Challenges faced by state-owned companies in achieving China’s carbon neutrality goal

China has said that before 2030, she will realize her carbon emissions peak and reach carbon neutrality by 2060. Such goals are so significant to the entire world but are exacting more pressure on China’s companies, especially those owned by the state, which plays a vital role in the country’s functioning yet emitting greenhouse gases. For these state-owned companies to achieve carbon reduction goals and combat air pollution, they have to take great measures such as technological advancement with fewer greenhouse gasses production, speeding off energy transition, and taking part in social responsibility like tree planting.

Speaking to Global Times, observers said that many state-owned entities are learning how to set goals and implement them. But despite the challenges, China’s state-owned enterprises have all it takes to cut down emissions. For instance, these companies can easily afford and access technical progress and are more responsive to the nation’s policies. As of now, many entities have already taken early steps and are leading as role models.

Representatives from some of these state companies have said that achieving emission reduction goals and environmental concerns is now part and parcel of their daily routine. In the Five-Year Plan, many entities are expected to emphasize and expand their green development.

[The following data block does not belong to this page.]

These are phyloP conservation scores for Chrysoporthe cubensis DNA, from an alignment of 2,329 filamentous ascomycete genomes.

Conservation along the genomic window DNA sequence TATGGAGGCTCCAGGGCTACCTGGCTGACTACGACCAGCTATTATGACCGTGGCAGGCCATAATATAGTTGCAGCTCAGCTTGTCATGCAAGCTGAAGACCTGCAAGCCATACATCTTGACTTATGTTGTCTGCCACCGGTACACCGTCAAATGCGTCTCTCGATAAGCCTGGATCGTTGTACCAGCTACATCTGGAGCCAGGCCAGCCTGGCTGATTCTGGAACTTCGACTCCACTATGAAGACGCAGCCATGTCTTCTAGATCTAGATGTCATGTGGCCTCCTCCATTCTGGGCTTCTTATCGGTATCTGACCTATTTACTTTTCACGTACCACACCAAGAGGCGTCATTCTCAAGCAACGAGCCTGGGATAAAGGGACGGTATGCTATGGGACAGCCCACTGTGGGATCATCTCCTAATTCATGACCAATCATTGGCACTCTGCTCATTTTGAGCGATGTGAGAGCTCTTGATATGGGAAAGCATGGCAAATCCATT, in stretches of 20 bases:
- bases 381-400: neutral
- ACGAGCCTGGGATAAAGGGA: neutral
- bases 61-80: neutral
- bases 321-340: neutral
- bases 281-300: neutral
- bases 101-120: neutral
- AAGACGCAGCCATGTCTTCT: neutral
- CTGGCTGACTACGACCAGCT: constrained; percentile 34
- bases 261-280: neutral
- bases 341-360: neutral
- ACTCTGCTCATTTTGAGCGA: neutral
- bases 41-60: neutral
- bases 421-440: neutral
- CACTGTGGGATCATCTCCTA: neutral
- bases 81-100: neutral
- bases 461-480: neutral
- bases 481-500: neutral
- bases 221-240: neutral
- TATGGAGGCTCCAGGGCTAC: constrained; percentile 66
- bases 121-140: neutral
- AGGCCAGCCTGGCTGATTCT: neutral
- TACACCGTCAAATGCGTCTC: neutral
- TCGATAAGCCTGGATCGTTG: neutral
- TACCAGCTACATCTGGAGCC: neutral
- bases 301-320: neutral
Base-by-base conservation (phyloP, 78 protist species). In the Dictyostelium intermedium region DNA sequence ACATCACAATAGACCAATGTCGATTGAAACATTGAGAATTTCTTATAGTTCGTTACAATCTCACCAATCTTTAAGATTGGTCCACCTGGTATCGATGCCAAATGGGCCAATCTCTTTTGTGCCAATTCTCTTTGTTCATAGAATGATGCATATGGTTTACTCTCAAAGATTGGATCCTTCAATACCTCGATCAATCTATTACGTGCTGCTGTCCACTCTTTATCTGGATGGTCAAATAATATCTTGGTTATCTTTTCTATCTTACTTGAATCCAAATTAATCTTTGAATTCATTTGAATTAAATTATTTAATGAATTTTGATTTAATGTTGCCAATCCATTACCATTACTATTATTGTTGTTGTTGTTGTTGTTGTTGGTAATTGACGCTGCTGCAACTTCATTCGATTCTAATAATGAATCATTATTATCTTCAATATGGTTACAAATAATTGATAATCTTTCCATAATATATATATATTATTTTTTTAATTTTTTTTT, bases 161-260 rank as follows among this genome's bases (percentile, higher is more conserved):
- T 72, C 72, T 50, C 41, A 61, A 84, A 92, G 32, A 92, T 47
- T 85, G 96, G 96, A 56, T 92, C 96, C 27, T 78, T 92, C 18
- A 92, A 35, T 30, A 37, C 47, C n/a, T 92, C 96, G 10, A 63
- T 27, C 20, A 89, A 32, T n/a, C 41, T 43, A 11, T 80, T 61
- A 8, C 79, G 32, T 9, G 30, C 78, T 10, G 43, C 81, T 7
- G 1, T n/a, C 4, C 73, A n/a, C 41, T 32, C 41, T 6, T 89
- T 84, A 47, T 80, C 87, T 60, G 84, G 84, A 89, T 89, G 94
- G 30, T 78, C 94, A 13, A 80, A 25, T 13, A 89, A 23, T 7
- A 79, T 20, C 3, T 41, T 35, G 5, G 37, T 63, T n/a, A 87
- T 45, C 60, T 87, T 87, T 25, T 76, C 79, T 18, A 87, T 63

Last year December, China announced more dedications towards the 2030 mission. Some of these commitments include decreasing carbon dioxide emissions by more than 65% per unit of GDP from the 2005 level, adding forest stock volume by over 6 billion cubic meters from the 2005 level, increasing renewable energy consumption share to 25%, and increasing its wind and solar capacity to more than 1.2 billion kilowatts.

More pressure

In China, most government companies are the major sources of greenhouse gas emissions despite being the livelihoods of many people and the national economy’s lifeblood. For example, in 2019, China’s steel industry’s total carbon emissions alone were over 60% of the global steel industry. This was 15% of China’s total carbon emissions, with China’s highest carbon emissions coming from the manufacturing industry.

A report from the World Steel Association showed that in 2019, in the top ten global steel companies, China occupied six seats, of which four were owned by the state. The four state-owned entities’ output stood at 74.4% of the total country’s output. This means that China’s state-owned companies are the ones to encounter more pressure as far as carbon emissions reduction and energy conservation are concerned.

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